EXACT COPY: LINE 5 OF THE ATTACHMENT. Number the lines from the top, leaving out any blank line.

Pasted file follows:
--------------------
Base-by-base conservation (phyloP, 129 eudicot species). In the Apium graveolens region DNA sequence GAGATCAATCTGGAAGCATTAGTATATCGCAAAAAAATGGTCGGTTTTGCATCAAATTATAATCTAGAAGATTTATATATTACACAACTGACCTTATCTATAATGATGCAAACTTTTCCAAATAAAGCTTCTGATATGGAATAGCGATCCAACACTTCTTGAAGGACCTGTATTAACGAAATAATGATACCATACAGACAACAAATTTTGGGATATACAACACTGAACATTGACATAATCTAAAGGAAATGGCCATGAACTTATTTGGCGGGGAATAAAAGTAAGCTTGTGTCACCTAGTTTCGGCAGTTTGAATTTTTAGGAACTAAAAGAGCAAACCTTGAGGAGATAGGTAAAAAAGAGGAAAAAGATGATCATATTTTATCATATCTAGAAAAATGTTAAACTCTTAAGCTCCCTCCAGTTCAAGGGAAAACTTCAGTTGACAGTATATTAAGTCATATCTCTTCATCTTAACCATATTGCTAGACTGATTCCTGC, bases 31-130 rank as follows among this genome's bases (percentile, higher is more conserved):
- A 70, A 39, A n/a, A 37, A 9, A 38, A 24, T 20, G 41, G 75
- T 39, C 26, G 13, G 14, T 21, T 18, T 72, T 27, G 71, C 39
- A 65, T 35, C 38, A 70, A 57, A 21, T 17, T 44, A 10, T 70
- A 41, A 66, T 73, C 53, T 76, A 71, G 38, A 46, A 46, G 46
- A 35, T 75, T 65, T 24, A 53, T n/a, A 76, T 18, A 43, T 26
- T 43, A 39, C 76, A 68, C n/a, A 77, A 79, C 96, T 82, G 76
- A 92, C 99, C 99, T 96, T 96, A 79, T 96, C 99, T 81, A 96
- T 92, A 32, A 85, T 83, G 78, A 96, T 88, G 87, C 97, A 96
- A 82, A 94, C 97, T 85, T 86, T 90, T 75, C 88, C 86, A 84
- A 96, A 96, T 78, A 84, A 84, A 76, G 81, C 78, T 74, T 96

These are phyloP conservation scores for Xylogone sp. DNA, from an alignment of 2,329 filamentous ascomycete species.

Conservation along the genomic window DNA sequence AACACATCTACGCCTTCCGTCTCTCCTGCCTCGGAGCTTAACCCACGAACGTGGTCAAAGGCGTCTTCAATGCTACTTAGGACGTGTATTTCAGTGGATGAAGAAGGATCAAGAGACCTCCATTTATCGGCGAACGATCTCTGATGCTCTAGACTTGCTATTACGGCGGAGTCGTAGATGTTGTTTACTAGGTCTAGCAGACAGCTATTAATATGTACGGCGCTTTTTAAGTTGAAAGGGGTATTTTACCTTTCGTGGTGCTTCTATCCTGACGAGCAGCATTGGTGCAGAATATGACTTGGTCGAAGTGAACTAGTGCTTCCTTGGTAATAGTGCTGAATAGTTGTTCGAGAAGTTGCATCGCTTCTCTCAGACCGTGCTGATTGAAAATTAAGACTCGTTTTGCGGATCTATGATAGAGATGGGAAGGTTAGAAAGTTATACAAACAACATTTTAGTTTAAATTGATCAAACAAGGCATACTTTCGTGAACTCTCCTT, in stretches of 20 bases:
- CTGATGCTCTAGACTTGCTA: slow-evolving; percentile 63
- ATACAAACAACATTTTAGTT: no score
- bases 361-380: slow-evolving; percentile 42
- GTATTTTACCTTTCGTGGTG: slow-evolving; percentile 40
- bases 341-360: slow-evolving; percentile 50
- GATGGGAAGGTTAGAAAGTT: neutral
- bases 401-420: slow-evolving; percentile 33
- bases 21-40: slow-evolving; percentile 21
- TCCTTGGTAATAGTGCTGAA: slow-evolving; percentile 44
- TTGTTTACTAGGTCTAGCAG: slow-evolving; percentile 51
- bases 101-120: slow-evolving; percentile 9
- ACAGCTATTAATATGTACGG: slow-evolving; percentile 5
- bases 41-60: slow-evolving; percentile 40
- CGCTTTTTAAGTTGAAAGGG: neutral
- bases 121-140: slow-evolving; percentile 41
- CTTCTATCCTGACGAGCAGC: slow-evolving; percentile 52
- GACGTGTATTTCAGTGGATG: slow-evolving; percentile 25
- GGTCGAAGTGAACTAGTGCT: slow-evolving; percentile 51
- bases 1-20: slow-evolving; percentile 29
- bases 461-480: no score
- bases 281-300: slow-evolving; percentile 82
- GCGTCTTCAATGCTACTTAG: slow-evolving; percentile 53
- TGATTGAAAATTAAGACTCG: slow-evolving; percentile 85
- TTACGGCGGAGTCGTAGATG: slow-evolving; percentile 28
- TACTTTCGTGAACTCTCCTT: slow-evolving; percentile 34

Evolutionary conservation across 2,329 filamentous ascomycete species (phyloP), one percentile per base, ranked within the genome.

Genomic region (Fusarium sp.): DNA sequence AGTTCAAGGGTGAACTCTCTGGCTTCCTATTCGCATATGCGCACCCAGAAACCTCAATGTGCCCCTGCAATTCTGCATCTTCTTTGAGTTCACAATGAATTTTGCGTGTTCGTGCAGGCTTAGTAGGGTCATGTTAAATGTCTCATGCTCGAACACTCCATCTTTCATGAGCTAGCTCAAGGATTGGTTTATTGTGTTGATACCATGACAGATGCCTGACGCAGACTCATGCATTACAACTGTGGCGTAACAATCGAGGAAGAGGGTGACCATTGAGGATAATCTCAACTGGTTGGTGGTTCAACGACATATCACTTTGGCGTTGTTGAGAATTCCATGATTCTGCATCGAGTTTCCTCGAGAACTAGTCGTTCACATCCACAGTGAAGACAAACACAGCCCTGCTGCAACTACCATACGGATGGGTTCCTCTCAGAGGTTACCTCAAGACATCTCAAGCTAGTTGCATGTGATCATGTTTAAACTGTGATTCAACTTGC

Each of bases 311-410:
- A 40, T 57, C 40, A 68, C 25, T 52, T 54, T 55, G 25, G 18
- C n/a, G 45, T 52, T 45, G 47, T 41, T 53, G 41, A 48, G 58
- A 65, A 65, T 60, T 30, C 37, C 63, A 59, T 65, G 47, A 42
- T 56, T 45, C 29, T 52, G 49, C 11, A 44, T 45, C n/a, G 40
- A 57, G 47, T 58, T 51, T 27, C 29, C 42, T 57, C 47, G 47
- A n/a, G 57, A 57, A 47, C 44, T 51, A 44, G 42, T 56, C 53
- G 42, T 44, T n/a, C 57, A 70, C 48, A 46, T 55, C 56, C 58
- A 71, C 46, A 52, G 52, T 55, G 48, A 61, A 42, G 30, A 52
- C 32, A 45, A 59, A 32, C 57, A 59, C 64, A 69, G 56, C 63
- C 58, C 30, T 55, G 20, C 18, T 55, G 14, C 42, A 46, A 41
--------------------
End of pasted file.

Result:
- A 41, A 66, T 73, C 53, T 76, A 71, G 38, A 46, A 46, G 46